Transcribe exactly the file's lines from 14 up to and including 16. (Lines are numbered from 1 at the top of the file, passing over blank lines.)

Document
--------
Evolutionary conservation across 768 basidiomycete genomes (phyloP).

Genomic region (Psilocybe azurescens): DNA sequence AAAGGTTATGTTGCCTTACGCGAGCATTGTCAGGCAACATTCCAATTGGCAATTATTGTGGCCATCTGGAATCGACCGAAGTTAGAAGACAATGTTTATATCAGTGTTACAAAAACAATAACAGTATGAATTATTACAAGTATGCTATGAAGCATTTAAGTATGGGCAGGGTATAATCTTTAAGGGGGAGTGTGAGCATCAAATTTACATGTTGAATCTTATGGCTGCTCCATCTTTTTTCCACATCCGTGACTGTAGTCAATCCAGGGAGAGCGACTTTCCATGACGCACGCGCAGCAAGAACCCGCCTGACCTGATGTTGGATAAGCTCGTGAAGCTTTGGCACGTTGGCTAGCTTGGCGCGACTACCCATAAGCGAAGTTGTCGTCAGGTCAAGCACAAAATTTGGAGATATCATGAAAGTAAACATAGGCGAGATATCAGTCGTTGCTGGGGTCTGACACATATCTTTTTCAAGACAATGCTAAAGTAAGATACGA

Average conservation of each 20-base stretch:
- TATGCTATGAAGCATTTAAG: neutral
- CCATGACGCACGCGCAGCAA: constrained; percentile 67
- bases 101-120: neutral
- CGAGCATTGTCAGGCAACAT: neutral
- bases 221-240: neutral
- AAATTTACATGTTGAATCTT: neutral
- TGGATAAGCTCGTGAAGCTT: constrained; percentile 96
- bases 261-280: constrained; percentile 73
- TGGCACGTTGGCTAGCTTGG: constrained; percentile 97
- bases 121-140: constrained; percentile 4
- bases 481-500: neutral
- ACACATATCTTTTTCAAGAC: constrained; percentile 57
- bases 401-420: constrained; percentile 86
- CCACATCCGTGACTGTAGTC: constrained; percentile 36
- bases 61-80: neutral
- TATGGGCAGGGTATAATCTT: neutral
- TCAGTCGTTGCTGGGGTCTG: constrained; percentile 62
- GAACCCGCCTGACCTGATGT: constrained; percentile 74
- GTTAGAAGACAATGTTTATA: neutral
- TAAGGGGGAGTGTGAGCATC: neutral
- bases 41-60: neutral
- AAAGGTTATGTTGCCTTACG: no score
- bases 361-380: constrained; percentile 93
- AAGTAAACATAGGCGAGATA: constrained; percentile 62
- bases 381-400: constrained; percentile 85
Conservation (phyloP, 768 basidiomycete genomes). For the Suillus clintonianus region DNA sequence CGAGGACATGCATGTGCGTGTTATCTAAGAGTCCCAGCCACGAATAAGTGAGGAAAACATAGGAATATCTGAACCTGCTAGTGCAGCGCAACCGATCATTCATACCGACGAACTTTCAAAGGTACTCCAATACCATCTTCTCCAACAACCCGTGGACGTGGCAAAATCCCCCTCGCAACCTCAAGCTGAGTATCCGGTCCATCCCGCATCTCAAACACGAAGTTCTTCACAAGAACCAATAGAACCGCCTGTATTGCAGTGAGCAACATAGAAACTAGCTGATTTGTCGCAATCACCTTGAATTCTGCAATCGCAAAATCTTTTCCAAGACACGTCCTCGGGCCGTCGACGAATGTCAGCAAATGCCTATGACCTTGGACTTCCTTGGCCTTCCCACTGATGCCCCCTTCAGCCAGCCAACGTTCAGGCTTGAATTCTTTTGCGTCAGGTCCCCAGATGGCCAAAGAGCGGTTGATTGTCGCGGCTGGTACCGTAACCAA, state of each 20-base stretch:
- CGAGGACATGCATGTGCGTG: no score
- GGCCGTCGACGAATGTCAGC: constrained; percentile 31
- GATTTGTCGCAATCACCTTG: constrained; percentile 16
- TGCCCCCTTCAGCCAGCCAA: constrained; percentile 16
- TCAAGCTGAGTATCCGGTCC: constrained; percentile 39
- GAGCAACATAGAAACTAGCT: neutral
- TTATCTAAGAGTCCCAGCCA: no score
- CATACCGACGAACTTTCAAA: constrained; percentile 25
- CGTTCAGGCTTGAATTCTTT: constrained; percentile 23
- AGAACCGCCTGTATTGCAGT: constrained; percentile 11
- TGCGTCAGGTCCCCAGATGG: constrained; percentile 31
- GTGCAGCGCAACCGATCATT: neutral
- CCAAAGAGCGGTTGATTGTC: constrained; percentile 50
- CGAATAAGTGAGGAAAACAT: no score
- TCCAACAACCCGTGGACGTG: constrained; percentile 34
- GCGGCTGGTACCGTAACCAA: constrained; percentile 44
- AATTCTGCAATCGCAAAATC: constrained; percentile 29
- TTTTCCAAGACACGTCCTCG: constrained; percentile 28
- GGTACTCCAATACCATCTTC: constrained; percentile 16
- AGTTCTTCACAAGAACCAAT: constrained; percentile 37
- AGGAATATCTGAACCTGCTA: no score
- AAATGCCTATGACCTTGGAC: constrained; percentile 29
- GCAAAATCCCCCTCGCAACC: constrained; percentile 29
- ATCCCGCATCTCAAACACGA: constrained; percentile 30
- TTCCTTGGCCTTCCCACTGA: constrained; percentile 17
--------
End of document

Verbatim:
- bases 481-500: neutral
- ACACATATCTTTTTCAAGAC: constrained; percentile 57
- bases 401-420: constrained; percentile 86